Time for your cheat sheet on this week’s top real estate stories.
Canadian Real Estate
The number of non-resident (a.k.a. foreign buyers) may not be as important, as the distribution of them. According to Statistics Canada, Toronto residents had a median home value of $583,000 in 2016. Non-residents had a median home value that was 15.6% lower, in Toronto. The same pattern is observed in Vancouver, where residents had a median home value of $821,000. Vancouver’s non-resident owners had a median value 8.41% lower. What does all of this mean? Non-residents may be applying more pressure to prices of “affordable” units than higher end homes.
Canada’s Parliamentary Budget Officer (PBO) is projecting higher interest rates will slow the housing sector. The PBO, who provides parliament with independent analysis of the Canadian economy, projects the decline in housing will bring total real GDP growth in 2018 down by 0.2 points. In 2019, housing is projected to bring total real GDP growth down 0.1 points. From 2020 to 2022, housing’s contribution to GDP growth is projected to be flat. Basically, the government is being advised that housing, one of the largest industries in the country, is going to shrink over the next few years.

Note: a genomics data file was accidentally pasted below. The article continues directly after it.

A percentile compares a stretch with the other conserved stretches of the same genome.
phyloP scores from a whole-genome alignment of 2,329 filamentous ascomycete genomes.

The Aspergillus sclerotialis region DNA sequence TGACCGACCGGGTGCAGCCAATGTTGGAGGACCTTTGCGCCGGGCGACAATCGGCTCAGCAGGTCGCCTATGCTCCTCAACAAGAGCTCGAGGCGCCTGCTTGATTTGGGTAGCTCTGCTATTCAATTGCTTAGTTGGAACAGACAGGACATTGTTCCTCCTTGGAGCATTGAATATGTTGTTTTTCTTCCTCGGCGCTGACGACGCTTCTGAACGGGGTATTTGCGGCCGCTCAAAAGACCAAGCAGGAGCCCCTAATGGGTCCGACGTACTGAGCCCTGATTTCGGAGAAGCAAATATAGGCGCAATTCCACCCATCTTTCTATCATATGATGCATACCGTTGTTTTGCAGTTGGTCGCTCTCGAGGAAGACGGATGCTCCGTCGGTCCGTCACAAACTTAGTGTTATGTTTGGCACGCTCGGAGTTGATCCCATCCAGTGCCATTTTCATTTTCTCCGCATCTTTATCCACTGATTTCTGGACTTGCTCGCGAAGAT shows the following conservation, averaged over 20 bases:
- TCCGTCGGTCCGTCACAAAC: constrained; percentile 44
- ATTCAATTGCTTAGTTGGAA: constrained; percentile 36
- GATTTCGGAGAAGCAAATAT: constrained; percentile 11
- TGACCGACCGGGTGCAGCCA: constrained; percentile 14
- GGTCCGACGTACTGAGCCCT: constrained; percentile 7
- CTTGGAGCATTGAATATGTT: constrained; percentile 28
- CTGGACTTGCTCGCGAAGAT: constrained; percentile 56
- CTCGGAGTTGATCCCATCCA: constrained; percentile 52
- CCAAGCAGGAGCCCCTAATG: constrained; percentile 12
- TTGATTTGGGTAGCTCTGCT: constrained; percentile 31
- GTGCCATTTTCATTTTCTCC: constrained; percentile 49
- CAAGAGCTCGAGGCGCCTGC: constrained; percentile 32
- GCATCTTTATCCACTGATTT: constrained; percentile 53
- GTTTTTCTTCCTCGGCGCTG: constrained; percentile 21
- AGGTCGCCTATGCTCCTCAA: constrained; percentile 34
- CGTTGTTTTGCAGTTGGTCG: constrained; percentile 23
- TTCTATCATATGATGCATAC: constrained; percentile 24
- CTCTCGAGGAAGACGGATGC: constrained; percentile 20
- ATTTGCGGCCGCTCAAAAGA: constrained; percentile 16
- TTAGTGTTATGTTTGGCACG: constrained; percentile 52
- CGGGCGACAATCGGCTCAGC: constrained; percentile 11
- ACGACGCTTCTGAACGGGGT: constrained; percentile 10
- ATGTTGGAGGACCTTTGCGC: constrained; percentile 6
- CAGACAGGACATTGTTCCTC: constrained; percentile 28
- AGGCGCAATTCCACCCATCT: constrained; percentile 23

Toronto Real Estate
Toronto condo prices saw sales rise from October to November, bucking the usual seasonal decline. The benchmark price of a condo according to the Toronto Real Estate Board (TREB) is now $464,000, 21.62% higher than last year. Despite the price increase, and monthly sales bump, sales are 8.26% lower than the same time last year. Inventory also increased by a massive 18.35% year over year. Despite more inventory and less sales, buyers still sent home prices higher.
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